Better, but still not quite there. The x64 compiler no longer needs to sign extend the offset, and therefore can now take advantage of the implicit zero extension in x64 when working with 32-bit registers. (New x64 programmers are often confused by the compiler emitting MOV EAX, EAX instructions, which are not no-ops as they zero the high dword.) However, the compiler is still unable to fuse the additions together. A bit of experimentation with the kernel size multiplier reveals that the x64 compiler has an unusual attachment to the trick of doing an x2 add followed by an x8 scale in order to index 16-byte elements. In this particular case there's a possibility that the two adds might be faster than a shift on some CPUs, but with larger multipliers the compiler generates a SHL followed by an ADD, which is never optimal. Therefore, let's take over the indexing entirely:

#include <emmintrin.h>
void filter(__m128i *dst,
const __m128i *table,
const unsigned char *indices,
unsigned n)
{ __m128i acc0 = _mm_setzero_si128(); __m128i acc1 = _mm_setzero_si128(); while(n--) { const __m128i *kernel = (const __m128i *)
((const char *)table + (*indices++ * 32U))
;
acc0 = _mm_add_epi16(acc1, kernel[0]); acc1 = kernel[1]; *dst++ = acc0; } }

Ugly? Definitely, but we're having to work around optimizer shortcomings here. Result:

0060: 41 0F B6 00        movzx       eax,byte ptr [r8]
0064: 48 83 C1 10        add         rcx,10h
0068: 49 FF C0           inc         r8
006B: C1 E0 05           shl         eax,5
006E: 41 FF C9           dec         r9d
0071: 66 0F FD 0C 10     paddw       xmm1,xmmword ptr [rax+rdx]
0076: 66 0F 6F C1        movdqa      xmm0,xmm1
007A: 66 0F 6F 4C 10 10  movdqa      xmm1,xmmword ptr [rax+rdx+10h]
0080: 66 0F 7F 41 F0     movdqa      xmmword ptr [rcx-10h],xmm0
0085: 75 D9              jne         0060

That's better.

Conclusion: check your critical loops after porting to x64, even if they're using intrinsics and don't require fixes. There may be changes in code generation due to both architectural and compiler differences.

Comments

Comments posted:


GCC 4.6.1 x86-64 has the exact same behavior. This coincidence is peculiar: when checking school tests, when two students have the exact same mistake, the teacher suspects cheating.

Z.T. - 29 06 11 - 23:08


Well, if the compiler isn't clever enough to realize that a byte multiplied by two won't overflow into the sign bit then I wouldn't surprised if it couldn't figure out that it can't overflow the 32-bit integer outright either. What happens if you give it a subtler hint by multiplying by 2ULL instead?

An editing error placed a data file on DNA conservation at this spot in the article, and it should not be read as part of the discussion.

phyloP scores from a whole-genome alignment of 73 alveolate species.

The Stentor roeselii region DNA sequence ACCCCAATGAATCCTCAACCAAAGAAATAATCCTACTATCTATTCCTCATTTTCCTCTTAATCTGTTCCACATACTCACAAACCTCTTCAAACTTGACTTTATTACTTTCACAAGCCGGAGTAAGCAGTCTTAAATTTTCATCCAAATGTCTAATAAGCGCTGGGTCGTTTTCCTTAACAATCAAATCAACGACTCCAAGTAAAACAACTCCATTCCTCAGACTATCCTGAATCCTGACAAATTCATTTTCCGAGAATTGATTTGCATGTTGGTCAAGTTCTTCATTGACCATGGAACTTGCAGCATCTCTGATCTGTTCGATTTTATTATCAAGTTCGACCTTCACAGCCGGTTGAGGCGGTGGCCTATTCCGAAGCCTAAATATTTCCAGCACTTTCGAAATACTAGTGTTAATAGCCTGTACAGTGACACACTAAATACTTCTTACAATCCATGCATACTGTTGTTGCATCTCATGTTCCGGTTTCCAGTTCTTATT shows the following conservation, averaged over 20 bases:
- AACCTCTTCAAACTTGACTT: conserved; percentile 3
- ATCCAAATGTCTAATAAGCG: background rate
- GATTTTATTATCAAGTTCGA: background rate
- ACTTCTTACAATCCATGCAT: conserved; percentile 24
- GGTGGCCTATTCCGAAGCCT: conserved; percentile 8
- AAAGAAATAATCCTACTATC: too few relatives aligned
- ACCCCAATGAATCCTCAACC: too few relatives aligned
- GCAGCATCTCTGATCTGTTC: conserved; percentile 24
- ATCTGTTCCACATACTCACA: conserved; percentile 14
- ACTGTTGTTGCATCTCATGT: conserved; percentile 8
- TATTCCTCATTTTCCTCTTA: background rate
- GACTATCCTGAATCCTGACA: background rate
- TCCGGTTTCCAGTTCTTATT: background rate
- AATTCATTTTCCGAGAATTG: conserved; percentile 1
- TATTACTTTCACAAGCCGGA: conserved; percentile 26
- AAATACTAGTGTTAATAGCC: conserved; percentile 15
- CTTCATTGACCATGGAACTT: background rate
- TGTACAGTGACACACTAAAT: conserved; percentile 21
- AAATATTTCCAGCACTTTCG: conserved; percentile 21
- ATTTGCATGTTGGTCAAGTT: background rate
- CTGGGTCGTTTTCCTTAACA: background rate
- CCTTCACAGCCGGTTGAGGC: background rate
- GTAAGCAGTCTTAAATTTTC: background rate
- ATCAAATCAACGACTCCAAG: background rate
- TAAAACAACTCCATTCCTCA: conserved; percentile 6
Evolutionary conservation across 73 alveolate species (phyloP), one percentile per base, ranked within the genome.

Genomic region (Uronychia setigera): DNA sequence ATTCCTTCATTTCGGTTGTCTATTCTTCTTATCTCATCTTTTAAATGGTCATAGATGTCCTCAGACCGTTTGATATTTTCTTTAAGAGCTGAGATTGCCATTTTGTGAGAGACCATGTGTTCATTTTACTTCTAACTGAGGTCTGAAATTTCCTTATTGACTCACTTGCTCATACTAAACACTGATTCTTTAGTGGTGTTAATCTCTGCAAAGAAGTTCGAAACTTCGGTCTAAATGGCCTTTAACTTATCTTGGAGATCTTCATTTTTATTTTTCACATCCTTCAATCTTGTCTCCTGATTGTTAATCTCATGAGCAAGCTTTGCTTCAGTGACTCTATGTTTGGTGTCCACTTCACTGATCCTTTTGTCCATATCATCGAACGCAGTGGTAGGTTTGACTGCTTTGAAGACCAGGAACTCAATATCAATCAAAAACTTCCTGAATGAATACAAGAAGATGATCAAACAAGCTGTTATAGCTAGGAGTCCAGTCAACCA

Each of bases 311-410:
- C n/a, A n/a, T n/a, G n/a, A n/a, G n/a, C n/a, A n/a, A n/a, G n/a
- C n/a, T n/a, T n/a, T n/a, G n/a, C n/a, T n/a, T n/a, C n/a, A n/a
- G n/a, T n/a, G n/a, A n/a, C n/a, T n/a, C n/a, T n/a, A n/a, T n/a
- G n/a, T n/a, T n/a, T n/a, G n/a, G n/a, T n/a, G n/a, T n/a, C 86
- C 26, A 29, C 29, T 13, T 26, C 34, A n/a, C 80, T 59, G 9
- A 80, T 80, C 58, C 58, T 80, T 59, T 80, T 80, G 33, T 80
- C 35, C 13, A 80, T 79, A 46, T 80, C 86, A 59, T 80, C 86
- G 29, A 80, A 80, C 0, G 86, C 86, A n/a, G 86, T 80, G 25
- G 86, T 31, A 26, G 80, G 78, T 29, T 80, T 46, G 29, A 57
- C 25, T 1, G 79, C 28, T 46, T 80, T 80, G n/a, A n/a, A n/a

As an aside working with (usually less-than-clever) 8-bit embedded compilers gives you something of an eye for spotting potential integer promotion inefficiencies.

doynax - 01 07 11 - 05:53


You still get screwed by type conversion rules in the above code - that's also why both GCC and VC++ agree about the way the address expression is generated. :)

To be more specific, the multiply by 2u is still done as a U32. So what the compiler sees (after the address expression for the table access has been generated) is, when written with explicit types, "U64_from_U32(U32_from_U8(*indices++) * 2u) * 16ull". For general expressions, the compiler isn't allowed to simplify this further; of course in this case we happen to know (because we start from a U8 so the first multiply can't overflow) that the expression is really the same as "U64_from_U8(*indices++) * 32ull". Your modified code (with the casting) takes a third option - it replaces the address expression with "U64_from_U32(U32_from_U8(*indices++) * 32u)" - again we know this can't overflow so it's identical. It still has one redundant conversion in it, but since x86-64 (and most other 64-bit architectures) implicitly zero-extend results of 32-bit computations by clearing the high 32 bits this conversion is free.

Note that you get a "shl eax, 5" not "shl rax, 5". That's because you still work in U32 temps. For a shift of 5 this doesn't matter, but if you have e.g. a shift of 3 you want (which could use the x86 scaled-index address modes) you really need to use the convert-U8-to-U64-then-multiply version.

The underlying problem for all of this is that the C(++) integral types are int-centric and try to do work with ints whenever possible; this was great for 16-bit processors with 16-bit ints or 32-bit processors with 32-bit ints, but now that we have 64-bit processors and use 32-bit ints it causes a lot of friction.

Fabian Giesen (link) - 01 07 11 - 13:05